Your boss is watching you: Work-from-home leads to more surveillance

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https://www.npr.org/2020/05/13/854014403...rveillance

EXCERPT: . . . The coronavirus pandemic has forced about a third of U.S. workers to do their jobs from home. In turn, companies are ramping up the use of software to monitor what their employees do all day. Privacy advocates and some workers said they worry that the intensified tracking brought upon by the coronavirus will normalize workplace surveillance and that this type of digital supervision will persist when workers return to offices.

Just ask a woman who works in marketing at a small company in Minnesota. She also spoke to NPR anonymously out of fear her employer would retaliate against her for speaking out. Her employer has started using software called Time Doctor. It downloads videos of employees' screens while they work. It also can enable a computer's webcam to take a picture of the employee every 10 minutes. [...] That meant stepping away from her computer briefly could cut into her pay.

[...] Critics call this kind of tracking software "tattleware." But Brad Miller, who runs the Connecticut-based company Awareness Technologies, bristles at that description. "If you're not working or doing something wrong, then I guess it will tattle on you, but I don't think that's really how companies that are buying [the software] think of it as," Miller said.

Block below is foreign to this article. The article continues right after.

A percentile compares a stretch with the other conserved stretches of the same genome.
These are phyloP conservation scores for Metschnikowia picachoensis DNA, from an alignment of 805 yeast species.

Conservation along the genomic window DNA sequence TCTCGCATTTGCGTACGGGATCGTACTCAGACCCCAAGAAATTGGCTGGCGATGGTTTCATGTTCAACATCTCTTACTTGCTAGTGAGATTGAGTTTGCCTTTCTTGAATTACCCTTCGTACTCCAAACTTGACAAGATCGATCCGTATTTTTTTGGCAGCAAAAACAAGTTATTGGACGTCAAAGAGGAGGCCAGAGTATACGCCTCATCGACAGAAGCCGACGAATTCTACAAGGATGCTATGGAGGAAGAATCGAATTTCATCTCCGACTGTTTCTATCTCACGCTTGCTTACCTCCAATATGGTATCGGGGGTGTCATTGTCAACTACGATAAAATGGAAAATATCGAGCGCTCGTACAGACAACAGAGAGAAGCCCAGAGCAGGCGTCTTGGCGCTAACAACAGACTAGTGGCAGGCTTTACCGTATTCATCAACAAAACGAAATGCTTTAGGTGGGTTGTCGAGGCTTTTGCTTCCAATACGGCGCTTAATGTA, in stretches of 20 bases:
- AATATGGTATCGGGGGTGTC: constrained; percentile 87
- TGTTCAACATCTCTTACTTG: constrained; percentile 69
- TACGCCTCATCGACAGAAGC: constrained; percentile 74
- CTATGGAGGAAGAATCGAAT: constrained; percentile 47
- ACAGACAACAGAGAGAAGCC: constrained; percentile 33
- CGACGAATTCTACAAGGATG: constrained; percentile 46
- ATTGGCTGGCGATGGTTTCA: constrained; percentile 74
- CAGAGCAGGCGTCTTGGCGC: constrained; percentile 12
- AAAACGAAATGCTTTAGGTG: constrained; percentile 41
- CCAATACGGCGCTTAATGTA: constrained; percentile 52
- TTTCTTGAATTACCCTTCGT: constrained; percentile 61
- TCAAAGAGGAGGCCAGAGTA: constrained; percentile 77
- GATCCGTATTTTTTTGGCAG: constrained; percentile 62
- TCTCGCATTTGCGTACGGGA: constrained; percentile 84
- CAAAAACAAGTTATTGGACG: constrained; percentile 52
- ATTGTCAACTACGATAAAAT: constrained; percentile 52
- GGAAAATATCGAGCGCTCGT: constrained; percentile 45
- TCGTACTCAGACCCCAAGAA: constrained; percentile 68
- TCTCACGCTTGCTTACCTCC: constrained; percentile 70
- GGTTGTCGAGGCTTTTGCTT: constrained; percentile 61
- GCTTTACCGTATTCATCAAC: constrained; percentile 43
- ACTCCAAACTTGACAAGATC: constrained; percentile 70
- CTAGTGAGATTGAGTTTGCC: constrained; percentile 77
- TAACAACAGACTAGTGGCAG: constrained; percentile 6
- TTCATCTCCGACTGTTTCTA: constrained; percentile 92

Since the COVID-19 outbreak, Miller said that Awareness Technologies' business has tripled. Its programs for managers keep a record of every task employees are doing on their computers. Each worker then gets assigned a productivity score. Every employee is ranked accordingly.

[...] Dave Nevogt, the CEO of Hubstaff, said demand has tripled for his company's monitoring software, too. "We have seen a massive increase in the number of people needing our platform," Nevogt told NPR. "Remote work has gotten a huge boost as everyone has been forced to work outside of the office, and we feel like these changes may be here for good."

For bosses, keeping up with worker productivity has always been a give-and-take. But in the office, it is much easier to figure out if someone is doing a job well. Now tracking technology is taking the place of a manager's eyes. Miller said when the software runs on a homebound employee's computer, it gives the worker an added incentive not to slack off.

[...] Intrusive? Maybe. Legal? Probably. ... It may feel intrusive, but it is not illegal, said Paul Stephens, director of policy and advocacy with Privacy Rights Clearinghouse, a consumer advocacy nonprofit. While the Fourth Amendment protects against unreasonable searches and seizures by the government, employers are not running afoul of any federal laws by tracking what their workers are doing all day through surveillance software, he said. ... And with few legal barriers, employers who turn to this software during the pandemic may choose to keep using it even after work-from-home orders are lifted, he said. (MORE - details)
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